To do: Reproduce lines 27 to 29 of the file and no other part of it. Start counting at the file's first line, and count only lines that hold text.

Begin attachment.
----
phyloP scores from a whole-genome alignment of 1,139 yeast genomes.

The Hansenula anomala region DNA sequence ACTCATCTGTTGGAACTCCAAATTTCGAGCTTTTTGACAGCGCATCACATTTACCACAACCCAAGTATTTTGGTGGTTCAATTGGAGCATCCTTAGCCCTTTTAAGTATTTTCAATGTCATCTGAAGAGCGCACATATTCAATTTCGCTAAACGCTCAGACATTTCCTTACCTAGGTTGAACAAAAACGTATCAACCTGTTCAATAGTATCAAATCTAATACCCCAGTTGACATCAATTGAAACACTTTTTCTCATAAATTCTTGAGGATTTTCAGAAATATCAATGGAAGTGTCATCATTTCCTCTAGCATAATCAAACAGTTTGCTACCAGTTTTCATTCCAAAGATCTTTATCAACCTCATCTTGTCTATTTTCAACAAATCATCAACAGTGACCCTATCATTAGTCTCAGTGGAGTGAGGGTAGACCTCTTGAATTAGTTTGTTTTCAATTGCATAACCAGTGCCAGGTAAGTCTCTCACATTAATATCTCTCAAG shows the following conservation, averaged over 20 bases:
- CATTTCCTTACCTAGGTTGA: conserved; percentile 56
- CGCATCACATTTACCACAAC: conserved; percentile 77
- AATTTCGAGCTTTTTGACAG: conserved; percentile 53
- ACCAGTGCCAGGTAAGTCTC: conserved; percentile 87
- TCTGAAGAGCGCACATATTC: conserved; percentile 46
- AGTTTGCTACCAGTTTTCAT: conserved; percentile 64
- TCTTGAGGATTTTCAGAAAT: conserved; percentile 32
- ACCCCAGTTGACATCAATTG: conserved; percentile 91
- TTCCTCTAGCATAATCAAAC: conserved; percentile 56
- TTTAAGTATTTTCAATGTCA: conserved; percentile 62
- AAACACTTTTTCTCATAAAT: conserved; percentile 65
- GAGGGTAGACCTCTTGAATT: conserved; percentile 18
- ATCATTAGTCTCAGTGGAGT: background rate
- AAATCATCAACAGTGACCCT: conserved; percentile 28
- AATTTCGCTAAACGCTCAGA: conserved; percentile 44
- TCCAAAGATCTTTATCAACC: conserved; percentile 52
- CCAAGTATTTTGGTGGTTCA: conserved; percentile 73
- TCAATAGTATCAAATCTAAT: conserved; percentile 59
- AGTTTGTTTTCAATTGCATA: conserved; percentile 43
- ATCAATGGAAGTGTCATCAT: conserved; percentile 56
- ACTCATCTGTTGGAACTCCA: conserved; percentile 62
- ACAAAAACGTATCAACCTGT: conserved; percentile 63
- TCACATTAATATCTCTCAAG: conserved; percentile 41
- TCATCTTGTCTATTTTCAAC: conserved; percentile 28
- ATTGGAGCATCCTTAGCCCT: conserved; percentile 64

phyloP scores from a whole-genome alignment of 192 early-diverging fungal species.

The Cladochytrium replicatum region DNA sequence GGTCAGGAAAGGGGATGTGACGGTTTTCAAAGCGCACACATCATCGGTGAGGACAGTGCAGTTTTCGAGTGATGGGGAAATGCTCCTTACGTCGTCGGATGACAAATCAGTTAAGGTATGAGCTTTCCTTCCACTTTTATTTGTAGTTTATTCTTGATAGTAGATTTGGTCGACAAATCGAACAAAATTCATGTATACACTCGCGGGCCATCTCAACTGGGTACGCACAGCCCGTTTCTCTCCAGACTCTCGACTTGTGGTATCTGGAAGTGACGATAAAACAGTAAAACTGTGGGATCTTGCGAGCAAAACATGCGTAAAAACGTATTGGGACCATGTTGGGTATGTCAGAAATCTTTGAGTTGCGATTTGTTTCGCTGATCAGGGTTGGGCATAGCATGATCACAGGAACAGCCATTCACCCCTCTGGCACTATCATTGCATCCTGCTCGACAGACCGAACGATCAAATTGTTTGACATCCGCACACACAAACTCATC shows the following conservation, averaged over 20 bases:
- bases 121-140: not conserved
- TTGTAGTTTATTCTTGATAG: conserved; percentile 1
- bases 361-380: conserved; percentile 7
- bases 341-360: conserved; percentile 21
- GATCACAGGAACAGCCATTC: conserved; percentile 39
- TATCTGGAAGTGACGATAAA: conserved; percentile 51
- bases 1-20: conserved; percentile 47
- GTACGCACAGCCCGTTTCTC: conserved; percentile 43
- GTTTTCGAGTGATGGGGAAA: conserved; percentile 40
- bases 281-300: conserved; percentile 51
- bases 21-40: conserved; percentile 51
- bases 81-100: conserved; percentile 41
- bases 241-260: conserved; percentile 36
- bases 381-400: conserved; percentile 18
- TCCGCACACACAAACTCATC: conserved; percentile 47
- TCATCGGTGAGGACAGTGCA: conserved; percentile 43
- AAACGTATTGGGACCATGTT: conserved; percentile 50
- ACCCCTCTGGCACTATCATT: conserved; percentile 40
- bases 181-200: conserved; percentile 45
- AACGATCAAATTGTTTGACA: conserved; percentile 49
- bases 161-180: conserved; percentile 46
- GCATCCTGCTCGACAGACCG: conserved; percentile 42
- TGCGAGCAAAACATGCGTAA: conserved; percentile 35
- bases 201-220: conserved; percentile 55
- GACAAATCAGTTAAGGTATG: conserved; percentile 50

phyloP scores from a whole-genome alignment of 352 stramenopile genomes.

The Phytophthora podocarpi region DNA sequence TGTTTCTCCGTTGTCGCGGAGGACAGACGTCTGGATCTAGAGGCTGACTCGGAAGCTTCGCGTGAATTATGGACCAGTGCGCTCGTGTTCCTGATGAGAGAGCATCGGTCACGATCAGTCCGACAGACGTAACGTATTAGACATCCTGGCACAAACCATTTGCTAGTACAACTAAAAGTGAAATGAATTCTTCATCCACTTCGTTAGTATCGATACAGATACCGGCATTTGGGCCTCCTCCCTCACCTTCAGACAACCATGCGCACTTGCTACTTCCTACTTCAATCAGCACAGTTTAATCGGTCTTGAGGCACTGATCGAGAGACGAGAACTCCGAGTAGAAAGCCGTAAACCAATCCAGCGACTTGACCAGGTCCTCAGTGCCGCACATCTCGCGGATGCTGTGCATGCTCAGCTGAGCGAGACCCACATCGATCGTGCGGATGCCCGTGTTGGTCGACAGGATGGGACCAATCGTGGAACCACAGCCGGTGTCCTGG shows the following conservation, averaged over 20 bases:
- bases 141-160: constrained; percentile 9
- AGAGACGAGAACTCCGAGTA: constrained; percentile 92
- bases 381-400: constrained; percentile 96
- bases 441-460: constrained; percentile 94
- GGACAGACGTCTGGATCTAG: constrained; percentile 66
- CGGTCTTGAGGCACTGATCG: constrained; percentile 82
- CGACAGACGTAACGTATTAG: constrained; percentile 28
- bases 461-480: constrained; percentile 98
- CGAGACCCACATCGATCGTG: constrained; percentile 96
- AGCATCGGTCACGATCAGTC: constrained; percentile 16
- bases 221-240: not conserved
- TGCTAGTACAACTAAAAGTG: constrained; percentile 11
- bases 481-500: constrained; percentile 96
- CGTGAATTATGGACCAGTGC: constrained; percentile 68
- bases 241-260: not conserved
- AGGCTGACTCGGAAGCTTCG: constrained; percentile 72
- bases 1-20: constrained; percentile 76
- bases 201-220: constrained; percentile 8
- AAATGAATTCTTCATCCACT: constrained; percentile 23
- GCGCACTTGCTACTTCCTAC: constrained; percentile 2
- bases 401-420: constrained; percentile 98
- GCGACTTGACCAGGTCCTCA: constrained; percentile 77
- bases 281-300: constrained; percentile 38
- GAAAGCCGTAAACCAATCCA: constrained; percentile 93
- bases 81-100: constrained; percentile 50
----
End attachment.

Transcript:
- ATTGGAGCATCCTTAGCCCT: conserved; percentile 64

phyloP scores from a whole-genome alignment of 192 early-diverging fungal species.

The Cladochytrium replicatum region DNA sequence GGTCAGGAAAGGGGATGTGACGGTTTTCAAAGCGCACACATCATCGGTGAGGACAGTGCAGTTTTCGAGTGATGGGGAAATGCTCCTTACGTCGTCGGATGACAAATCAGTTAAGGTATGAGCTTTCCTTCCACTTTTATTTGTAGTTTATTCTTGATAGTAGATTTGGTCGACAAATCGAACAAAATTCATGTATACACTCGCGGGCCATCTCAACTGGGTACGCACAGCCCGTTTCTCTCCAGACTCTCGACTTGTGGTATCTGGAAGTGACGATAAAACAGTAAAACTGTGGGATCTTGCGAGCAAAACATGCGTAAAAACGTATTGGGACCATGTTGGGTATGTCAGAAATCTTTGAGTTGCGATTTGTTTCGCTGATCAGGGTTGGGCATAGCATGATCACAGGAACAGCCATTCACCCCTCTGGCACTATCATTGCATCCTGCTCGACAGACCGAACGATCAAATTGTTTGACATCCGCACACACAAACTCATC shows the following conservation, averaged over 20 bases: